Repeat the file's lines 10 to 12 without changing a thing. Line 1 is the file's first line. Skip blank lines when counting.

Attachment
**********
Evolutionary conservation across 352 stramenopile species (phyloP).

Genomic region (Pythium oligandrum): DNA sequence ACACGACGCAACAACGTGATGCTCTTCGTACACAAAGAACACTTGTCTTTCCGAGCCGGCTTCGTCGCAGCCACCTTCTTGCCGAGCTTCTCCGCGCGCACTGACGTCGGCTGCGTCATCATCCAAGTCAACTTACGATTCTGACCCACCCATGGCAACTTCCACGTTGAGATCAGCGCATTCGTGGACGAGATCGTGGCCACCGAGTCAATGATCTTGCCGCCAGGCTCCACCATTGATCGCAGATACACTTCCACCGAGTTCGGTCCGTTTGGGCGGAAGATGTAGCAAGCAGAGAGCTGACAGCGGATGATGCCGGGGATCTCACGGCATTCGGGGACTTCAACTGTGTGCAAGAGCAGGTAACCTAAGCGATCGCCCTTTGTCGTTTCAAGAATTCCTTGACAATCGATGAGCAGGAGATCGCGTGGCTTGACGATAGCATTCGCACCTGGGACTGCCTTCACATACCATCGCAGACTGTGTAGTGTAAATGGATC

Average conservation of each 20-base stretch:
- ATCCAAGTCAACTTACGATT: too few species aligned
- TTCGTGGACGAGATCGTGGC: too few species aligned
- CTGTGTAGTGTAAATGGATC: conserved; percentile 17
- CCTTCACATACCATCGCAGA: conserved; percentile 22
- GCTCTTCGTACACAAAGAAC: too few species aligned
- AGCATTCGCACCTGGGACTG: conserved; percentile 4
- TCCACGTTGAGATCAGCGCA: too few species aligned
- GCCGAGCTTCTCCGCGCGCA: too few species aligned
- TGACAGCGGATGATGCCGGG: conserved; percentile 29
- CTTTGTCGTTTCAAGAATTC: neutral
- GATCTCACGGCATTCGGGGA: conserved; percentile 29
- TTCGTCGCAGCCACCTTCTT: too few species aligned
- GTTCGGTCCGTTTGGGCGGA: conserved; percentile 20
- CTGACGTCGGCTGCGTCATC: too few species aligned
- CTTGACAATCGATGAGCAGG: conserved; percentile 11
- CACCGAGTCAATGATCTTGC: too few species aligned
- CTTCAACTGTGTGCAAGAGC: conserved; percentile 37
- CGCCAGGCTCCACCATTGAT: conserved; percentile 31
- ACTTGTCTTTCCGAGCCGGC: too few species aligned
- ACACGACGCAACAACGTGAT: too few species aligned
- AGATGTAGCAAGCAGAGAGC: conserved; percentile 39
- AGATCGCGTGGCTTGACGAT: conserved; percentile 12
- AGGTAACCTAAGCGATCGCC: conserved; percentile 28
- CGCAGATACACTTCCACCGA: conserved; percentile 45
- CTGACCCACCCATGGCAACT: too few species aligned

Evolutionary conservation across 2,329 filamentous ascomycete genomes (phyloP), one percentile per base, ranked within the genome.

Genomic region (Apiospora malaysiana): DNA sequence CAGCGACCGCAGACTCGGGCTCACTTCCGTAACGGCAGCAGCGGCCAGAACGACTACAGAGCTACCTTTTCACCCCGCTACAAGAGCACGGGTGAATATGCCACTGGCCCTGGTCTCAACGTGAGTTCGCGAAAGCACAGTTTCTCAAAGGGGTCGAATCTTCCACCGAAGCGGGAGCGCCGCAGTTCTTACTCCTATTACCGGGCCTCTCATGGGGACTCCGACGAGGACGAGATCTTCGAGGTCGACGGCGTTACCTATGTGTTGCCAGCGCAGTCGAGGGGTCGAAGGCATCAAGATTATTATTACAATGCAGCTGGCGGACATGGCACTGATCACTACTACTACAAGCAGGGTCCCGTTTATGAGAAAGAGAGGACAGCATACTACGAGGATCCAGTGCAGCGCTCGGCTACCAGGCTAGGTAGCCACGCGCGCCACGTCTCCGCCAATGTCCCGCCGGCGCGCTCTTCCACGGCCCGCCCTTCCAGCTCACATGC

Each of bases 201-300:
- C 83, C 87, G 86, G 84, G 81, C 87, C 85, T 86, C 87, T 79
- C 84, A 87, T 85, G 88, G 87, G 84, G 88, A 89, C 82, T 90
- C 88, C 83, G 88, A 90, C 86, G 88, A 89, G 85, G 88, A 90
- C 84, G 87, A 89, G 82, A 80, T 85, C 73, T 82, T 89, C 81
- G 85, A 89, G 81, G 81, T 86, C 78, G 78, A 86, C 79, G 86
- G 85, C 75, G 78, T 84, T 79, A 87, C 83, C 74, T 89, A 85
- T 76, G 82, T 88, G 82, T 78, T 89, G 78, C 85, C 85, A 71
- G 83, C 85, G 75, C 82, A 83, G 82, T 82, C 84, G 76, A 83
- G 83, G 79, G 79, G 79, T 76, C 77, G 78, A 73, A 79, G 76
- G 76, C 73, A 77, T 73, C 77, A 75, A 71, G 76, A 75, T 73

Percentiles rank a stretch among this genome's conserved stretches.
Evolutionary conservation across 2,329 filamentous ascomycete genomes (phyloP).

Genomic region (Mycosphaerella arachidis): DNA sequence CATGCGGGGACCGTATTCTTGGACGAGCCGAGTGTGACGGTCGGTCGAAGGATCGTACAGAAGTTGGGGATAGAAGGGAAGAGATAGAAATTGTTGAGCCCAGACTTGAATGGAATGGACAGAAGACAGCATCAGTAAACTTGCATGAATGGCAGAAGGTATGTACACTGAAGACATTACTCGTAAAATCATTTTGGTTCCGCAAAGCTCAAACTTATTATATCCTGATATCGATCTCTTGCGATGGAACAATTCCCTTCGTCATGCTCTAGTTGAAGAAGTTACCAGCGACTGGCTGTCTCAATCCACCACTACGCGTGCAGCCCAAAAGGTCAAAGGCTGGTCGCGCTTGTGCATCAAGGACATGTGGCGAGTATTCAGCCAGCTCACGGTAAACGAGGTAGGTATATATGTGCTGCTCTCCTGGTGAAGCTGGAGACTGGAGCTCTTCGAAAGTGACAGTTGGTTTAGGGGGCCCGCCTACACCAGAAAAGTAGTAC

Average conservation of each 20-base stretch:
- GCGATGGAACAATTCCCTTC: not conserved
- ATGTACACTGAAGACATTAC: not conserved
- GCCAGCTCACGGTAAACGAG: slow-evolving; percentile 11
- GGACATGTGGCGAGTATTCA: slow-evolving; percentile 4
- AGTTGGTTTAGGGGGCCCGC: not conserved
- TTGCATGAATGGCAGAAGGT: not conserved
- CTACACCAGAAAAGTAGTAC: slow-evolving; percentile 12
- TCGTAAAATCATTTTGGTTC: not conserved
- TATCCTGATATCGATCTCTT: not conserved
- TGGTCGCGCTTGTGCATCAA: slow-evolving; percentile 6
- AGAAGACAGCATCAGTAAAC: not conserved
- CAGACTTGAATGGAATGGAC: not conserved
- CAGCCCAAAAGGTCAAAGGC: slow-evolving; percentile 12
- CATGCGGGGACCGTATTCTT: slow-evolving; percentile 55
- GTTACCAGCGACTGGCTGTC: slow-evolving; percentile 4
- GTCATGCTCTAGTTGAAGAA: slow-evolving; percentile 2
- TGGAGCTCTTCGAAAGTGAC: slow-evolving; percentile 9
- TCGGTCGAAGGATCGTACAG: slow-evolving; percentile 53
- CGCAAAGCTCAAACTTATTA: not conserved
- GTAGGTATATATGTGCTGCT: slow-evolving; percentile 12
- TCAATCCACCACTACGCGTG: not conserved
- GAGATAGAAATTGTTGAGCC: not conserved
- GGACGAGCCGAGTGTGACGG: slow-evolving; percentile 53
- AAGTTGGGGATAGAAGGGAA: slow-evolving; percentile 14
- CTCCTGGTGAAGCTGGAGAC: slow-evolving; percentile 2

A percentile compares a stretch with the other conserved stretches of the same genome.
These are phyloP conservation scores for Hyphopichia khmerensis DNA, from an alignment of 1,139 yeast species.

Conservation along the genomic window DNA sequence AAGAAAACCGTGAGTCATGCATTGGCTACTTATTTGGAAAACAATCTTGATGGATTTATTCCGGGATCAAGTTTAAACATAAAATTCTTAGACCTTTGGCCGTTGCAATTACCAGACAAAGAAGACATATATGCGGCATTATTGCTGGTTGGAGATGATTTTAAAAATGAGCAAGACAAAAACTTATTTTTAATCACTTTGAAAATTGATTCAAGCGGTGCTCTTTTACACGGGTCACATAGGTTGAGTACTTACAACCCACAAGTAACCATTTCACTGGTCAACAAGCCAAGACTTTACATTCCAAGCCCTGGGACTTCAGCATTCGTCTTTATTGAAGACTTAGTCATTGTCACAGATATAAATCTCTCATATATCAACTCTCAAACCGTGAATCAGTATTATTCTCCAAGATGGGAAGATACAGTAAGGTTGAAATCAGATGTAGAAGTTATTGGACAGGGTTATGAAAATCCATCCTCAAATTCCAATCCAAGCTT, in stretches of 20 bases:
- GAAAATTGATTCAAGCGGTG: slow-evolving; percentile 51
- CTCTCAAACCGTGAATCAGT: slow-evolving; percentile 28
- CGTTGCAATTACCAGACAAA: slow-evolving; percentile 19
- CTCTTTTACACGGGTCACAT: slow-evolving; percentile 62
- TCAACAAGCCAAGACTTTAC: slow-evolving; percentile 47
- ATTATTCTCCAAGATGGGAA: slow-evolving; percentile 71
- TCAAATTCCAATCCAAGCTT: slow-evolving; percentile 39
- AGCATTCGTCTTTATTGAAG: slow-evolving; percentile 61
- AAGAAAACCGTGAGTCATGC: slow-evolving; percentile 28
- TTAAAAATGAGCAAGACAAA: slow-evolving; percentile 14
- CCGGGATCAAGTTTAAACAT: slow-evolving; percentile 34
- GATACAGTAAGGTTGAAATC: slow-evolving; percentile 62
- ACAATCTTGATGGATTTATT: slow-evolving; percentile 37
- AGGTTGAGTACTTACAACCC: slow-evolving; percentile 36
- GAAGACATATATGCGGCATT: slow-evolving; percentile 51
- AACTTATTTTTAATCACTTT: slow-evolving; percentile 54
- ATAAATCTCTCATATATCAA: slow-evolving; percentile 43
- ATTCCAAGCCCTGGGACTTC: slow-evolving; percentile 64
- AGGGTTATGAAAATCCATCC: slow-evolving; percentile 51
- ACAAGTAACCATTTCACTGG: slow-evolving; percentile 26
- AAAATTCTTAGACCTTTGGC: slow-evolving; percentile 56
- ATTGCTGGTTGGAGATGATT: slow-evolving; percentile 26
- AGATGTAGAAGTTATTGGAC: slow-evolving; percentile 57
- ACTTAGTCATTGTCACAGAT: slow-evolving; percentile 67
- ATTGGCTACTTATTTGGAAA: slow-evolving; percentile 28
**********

- TCCACGTTGAGATCAGCGCA: too few species aligned
- GCCGAGCTTCTCCGCGCGCA: too few species aligned
- TGACAGCGGATGATGCCGGG: conserved; percentile 29